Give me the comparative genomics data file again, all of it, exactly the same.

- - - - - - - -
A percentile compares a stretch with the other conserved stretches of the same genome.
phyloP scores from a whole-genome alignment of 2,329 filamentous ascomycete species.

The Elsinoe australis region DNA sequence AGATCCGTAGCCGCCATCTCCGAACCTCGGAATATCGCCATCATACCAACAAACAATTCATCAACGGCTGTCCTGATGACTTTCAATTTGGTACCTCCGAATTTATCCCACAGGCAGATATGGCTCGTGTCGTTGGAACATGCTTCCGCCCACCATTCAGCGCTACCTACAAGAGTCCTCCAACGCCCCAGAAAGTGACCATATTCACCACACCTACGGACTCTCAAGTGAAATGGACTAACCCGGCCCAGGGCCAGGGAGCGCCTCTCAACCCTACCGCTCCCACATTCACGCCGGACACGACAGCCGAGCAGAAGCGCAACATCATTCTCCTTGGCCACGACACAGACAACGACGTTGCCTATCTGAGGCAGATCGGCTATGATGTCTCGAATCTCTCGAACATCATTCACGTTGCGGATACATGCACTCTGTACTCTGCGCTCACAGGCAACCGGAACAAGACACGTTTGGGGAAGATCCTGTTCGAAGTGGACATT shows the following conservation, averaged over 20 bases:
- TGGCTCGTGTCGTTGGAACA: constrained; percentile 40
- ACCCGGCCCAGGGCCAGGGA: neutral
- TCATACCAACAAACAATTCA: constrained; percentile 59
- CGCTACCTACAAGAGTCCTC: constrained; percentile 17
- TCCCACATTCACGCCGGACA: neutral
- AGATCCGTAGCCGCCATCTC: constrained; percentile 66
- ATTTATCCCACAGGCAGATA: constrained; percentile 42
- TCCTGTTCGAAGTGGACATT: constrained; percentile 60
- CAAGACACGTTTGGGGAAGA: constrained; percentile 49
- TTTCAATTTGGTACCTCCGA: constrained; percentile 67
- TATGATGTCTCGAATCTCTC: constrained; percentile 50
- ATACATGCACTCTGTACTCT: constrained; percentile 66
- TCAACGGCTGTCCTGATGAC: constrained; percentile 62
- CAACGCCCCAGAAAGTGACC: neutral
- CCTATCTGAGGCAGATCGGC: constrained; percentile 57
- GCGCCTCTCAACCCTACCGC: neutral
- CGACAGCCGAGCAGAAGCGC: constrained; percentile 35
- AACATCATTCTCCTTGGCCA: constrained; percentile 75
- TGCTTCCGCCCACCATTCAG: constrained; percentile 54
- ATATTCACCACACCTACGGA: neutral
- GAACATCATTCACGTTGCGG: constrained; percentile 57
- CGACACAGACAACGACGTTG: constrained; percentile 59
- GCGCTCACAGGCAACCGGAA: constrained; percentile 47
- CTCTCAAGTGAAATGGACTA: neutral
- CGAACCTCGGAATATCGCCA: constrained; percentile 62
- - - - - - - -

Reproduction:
A percentile compares a stretch with the other conserved stretches of the same genome.
phyloP scores from a whole-genome alignment of 2,329 filamentous ascomycete species.

The Elsinoe australis region DNA sequence AGATCCGTAGCCGCCATCTCCGAACCTCGGAATATCGCCATCATACCAACAAACAATTCATCAACGGCTGTCCTGATGACTTTCAATTTGGTACCTCCGAATTTATCCCACAGGCAGATATGGCTCGTGTCGTTGGAACATGCTTCCGCCCACCATTCAGCGCTACCTACAAGAGTCCTCCAACGCCCCAGAAAGTGACCATATTCACCACACCTACGGACTCTCAAGTGAAATGGACTAACCCGGCCCAGGGCCAGGGAGCGCCTCTCAACCCTACCGCTCCCACATTCACGCCGGACACGACAGCCGAGCAGAAGCGCAACATCATTCTCCTTGGCCACGACACAGACAACGACGTTGCCTATCTGAGGCAGATCGGCTATGATGTCTCGAATCTCTCGAACATCATTCACGTTGCGGATACATGCACTCTGTACTCTGCGCTCACAGGCAACCGGAACAAGACACGTTTGGGGAAGATCCTGTTCGAAGTGGACATT shows the following conservation, averaged over 20 bases:
- TGGCTCGTGTCGTTGGAACA: constrained; percentile 40
- ACCCGGCCCAGGGCCAGGGA: neutral
- TCATACCAACAAACAATTCA: constrained; percentile 59
- CGCTACCTACAAGAGTCCTC: constrained; percentile 17
- TCCCACATTCACGCCGGACA: neutral
- AGATCCGTAGCCGCCATCTC: constrained; percentile 66
- ATTTATCCCACAGGCAGATA: constrained; percentile 42
- TCCTGTTCGAAGTGGACATT: constrained; percentile 60
- CAAGACACGTTTGGGGAAGA: constrained; percentile 49
- TTTCAATTTGGTACCTCCGA: constrained; percentile 67
- TATGATGTCTCGAATCTCTC: constrained; percentile 50
- ATACATGCACTCTGTACTCT: constrained; percentile 66
- TCAACGGCTGTCCTGATGAC: constrained; percentile 62
- CAACGCCCCAGAAAGTGACC: neutral
- CCTATCTGAGGCAGATCGGC: constrained; percentile 57
- GCGCCTCTCAACCCTACCGC: neutral
- CGACAGCCGAGCAGAAGCGC: constrained; percentile 35
- AACATCATTCTCCTTGGCCA: constrained; percentile 75
- TGCTTCCGCCCACCATTCAG: constrained; percentile 54
- ATATTCACCACACCTACGGA: neutral
- GAACATCATTCACGTTGCGG: constrained; percentile 57
- CGACACAGACAACGACGTTG: constrained; percentile 59
- GCGCTCACAGGCAACCGGAA: constrained; percentile 47
- CTCTCAAGTGAAATGGACTA: neutral
- CGAACCTCGGAATATCGCCA: constrained; percentile 62